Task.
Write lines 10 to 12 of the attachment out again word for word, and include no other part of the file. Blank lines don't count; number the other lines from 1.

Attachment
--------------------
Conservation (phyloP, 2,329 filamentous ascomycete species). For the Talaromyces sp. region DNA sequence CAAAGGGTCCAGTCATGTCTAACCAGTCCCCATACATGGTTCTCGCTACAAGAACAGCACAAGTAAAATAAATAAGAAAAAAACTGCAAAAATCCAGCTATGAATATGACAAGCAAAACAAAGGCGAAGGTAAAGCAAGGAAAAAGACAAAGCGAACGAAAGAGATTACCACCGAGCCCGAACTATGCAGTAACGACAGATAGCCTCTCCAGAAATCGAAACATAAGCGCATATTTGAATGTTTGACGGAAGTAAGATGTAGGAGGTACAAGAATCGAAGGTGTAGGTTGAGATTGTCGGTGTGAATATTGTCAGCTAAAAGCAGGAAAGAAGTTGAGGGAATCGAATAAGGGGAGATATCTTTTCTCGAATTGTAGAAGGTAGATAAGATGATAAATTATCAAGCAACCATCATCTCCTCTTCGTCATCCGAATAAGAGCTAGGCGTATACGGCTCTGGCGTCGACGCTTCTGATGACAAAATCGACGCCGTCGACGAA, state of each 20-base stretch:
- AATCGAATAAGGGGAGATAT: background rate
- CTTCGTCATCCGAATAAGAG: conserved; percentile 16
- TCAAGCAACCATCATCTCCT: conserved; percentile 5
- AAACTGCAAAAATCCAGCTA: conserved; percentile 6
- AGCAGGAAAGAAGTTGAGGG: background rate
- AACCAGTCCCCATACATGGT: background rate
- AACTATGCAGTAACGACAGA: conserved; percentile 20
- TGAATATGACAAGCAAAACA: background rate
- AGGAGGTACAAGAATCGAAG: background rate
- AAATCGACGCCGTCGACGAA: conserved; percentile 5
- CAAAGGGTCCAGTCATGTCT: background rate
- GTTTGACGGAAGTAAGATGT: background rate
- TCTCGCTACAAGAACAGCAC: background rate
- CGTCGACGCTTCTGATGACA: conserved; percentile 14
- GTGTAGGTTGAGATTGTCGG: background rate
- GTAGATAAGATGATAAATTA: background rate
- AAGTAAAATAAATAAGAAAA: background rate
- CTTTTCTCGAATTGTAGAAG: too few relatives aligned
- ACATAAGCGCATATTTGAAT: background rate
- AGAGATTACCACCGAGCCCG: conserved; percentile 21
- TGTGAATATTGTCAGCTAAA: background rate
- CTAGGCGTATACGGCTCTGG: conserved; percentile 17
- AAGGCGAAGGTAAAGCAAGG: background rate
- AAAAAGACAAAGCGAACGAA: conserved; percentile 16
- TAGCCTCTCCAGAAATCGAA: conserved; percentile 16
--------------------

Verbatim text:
- AGGAGGTACAAGAATCGAAG: background rate
- AAATCGACGCCGTCGACGAA: conserved; percentile 5
- CAAAGGGTCCAGTCATGTCT: background rate